Debate continues over IL school funding formula bill

While Rauner and Republican lawmakers oppose the bill because it provides extra financial help for Chicago teachers' pensions at the expense of other districts, supporters of the legislation contend it's unfair for the state to pick up the pension tab of the state's 850-plus school districts except for CPS.

The Democratic author of Senate Bill 1, State Sen. The Senate margin is veto proof, but the House total is well short of the 60 percent required for an override.

He said the grant was originally intended for Chicago public schools to pay for pensions, but that didn't happen.

He said Chicago will get an estimated $72 million of the $350 million while the rest of the state's school districts will have to make do with the remaining money.

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John Patterson, spokesman for Senate President John Cullerton, said discussions on releasing the legislation were ongoing.

Rauner will be in Rockford to discuss funding reform later on today.

And his spokeswoman, Laurel Patrick, says Article IV, Section 9 (e) of the state Constitution gives Rauner the power to "return a bill together with specific recommendations for change" to the legislature.

"You're not supposed to just be loyal to Speaker Madigan and do what he orders you to do", said Rauner.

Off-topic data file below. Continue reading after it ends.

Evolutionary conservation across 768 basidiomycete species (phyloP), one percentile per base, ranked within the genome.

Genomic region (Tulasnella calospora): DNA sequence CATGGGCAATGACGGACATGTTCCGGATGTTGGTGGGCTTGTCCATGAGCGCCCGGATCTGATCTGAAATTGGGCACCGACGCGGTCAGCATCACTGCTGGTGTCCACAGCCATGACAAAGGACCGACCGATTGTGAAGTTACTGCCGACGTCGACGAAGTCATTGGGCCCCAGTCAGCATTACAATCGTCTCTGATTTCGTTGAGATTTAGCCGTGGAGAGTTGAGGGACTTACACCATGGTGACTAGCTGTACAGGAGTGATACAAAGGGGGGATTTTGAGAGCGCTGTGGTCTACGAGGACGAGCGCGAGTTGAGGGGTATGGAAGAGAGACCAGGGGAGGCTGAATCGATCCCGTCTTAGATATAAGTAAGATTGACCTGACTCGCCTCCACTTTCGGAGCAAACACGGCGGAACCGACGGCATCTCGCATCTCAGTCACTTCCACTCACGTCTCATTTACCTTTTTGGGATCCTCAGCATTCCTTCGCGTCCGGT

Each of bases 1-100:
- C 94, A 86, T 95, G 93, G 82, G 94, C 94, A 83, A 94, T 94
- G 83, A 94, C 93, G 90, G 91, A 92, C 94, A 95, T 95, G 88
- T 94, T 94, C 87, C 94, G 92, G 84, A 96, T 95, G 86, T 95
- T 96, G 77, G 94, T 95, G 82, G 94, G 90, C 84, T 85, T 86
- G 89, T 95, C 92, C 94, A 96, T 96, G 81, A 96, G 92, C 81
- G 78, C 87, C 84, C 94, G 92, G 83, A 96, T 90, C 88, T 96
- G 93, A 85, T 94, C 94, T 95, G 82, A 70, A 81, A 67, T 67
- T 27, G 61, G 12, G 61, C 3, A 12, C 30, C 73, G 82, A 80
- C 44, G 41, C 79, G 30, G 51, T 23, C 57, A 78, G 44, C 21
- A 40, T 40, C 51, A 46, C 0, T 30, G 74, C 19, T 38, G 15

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Democrats, not surprisingly, expressed anger at Rauner's words.

"I am confident that the addition of Matt Besler to Governor Rauner's re-election campaign will strengthen the focus on the many ways in which Illinois' policies and political culture has hurt families and businesses", Ives said in the statement.

Though the bill is held up in the Senate, Rauner focused most of his scorn Monday on a familiar target: Madigan. "All children, regardless of their zip code, deserve an equitable education, and it starts with changing the way schools are funded". With a school year set to begin in a few weeks, superintendents from around the state strongly support it. Lake County school superintendents hope a new state funding formula will promise more equity among all school districts, regardless of their zip code. IL schools rely on local property taxes to cover more than 60 percent of their costs, it said. The bi-partisan Senate bill 1 fixes what many say is a decades-old broken education funding system. "Unfortunately, Democrats want to turn this historic opportunity into a bailout for the CPS pension system", Rauner said.

This is the right plan for the state of IL and puts our children and their education first.

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At issue is the way the bill factors CPS' finances into what would become the new statewide funding formula.


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